Are We Getting 9/11 Wrong? Taking Stock

When you first meet Benedetta Berti, you’d be forgiven if you didn’t guess her career choice. She’s a warm, engaging woman who looks you in the eye and speaks with an open manner. She could be a philosopher, a poet, or a pilot.  But she’s not. She studies war.

She is someone serious -- deadly serious. Berti is the head of the policy planning division of the office of Secretary General of NATO. She’s no joke.

So when she strides on stage at the global TED conference in Vancouver, you pay attention. And when she suggests that during the past 17 years, the U.S. has acted in the aftermath of 9/11 in a way that has made us less safe, the room tenses up. 

Berti is an expert on the role of armed groups and the future of armed conflict. She asked the TED audience this provocative question: "Have the assumptions of policies we develop in the wake of these tragic events truly made us more secure?” Her answer is simply no.  (Check out her talk here.)



She has what some would say is a radical alternative, but we’ll get there in a moment.

9/11 happened in my backyard. It changed my city. It changed how I viewed America’s place in the world. And it changed the last 17 years of my career. 

After the fear subsided, which I now realize in hindsight was probably weeks, I turned my documentary lens on New York. The film I made 17 years ago, “7 Days In September,” took a long view of our city and the central strength that our diversity brought to this island of immigrants. 

Central to the film was this powerful conflict, as recorded by Rasheed J Daniel:

I came away strangely hopeful from that scene and directing the documentary. America had been attacked, and we’d held strong. We hadn’t turned on our neighbors or been torn apart. As the city rebuilt and became stronger, I believed we had faced unimaginable tragedy and emerged resilient. 

But somewhere in the back of my mind, I worried. We attacked Iraq, despite what we would later learn were false fears about WMDs. The best estimates I could find suggest that more than 250,000 people have died as a result of George W. Bush's decision to invade Iraq in 2003. We’ve now been at war for 17 years nonstop, around the globe.  

And so, when Berti suggested that we’ve gotten it wrong, it hit hard.

"We've come to accept that we must talk about security and zero-sum terms,” said Berti. "As if the only way to get more security is by compromising our values and rights. Security versus human rights. Safety versus freedom and development. This is a false opposition."

Safety versus freedom. Are we safe? Are we free? 

"In the years after 9/11, some of the policies that were implemented probably made us less, not more secure in the long term,” she bravely suggested. 

In my head, the list grew. The Patriot Act, the Muslim Ban, the NSA, the growth of nationalism, fear of the "other," the KKK, anti-Semitism, fear of immigrants, the border wall. 

Berti’s experience is global, and her conclusions about our fearful trajectory cut through the noise and fake news with undeniable clarity.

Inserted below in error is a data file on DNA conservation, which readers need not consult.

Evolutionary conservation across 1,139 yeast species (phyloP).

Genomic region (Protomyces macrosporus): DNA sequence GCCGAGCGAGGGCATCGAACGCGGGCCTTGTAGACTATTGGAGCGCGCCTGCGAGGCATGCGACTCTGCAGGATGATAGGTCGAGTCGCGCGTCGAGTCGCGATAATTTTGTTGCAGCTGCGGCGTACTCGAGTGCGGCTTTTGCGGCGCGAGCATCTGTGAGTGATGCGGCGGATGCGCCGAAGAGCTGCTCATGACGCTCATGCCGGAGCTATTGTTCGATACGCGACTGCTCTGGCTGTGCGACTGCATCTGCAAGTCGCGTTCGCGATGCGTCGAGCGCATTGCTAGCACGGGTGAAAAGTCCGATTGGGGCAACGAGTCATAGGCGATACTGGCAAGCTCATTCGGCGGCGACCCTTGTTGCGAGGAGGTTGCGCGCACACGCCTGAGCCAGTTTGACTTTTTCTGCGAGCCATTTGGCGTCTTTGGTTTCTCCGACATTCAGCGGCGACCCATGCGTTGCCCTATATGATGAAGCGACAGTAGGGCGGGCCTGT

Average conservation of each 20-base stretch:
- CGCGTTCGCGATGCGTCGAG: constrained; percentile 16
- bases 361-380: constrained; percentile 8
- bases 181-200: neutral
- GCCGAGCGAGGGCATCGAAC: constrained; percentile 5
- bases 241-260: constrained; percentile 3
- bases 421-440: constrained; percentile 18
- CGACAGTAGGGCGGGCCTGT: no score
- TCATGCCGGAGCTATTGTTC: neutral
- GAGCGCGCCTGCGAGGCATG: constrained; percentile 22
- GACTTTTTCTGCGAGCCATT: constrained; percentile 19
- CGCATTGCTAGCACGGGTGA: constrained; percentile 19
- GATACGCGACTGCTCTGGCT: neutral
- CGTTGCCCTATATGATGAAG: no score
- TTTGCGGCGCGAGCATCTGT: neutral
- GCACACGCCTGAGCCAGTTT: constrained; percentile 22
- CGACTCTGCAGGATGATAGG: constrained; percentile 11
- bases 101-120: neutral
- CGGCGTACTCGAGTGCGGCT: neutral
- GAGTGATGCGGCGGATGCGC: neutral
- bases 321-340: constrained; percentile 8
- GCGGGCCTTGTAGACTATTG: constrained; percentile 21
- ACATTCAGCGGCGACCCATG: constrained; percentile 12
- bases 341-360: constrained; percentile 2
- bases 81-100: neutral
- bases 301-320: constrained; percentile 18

"Sustainable civilian-center security needs to look at what happens in the long term,” she said. "We need to focus on protecting civilians, and we need to respect and acknowledge the fact that sustainable security is built on a foundation for human rights.”

So, on this 17th anniversary of 9/11, on this most somber day in American history, when planes flew into buildings, when 3,000 civilians from all religions, nationalities, and backgrounds died, on this, of all days:

What will make us stronger? As a city? As a nation. As a world. 

Should we build a wall? Reject our neighbors based on the color of their skin, or the god they pray to, or the language that they speak?

This day, reject the hate that flew those planes into our neighbors, and let Berti’s stark warning resonate. Trading freedom for safety is a false equivalency. 

Berti’s words at TED echo in my ears: "We live in a dangerous world. We have many threats to peace and conflicts.  You get security right, we need to respect the fact that sustainable security is built on a foundation of human rights.”

Can anyone say we’re doing that right now?

3 comments about "Are We Getting 9/11 Wrong? Taking Stock".
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  1. Dan Ciccone from STACKED Entertainment, September 11, 2018 at 11:32 a.m.

    There's plenty of criticism over policy - how about solutions instead of criticism? Nobody wants to trade freedom for safety, so what's the solution?

  2. Judson Beck from Nexstar, September 14, 2018 at 2:38 p.m.

    Effectively disrupting the Taliban, Isis and keeping the enemy occuppied fighting us over "there" instead of "here" has contributed to no more 911's.  Thank you to the brave men and women who do that every day.  Physical deterence and effectivly projecting power to destroy assets of the enemy play an important role.  Human rights play an important role.  It's all part of that balance.  You perpetuate a number of untruths and bias in this article, but the basic point of respecting human rights is worthy.   

  3. steven rosenbaum from replied, May 5, 2019 at 11:04 a.m.

    If you watch her TED talk, she has very specific suggestions.

    She says it's about civilian safey. 

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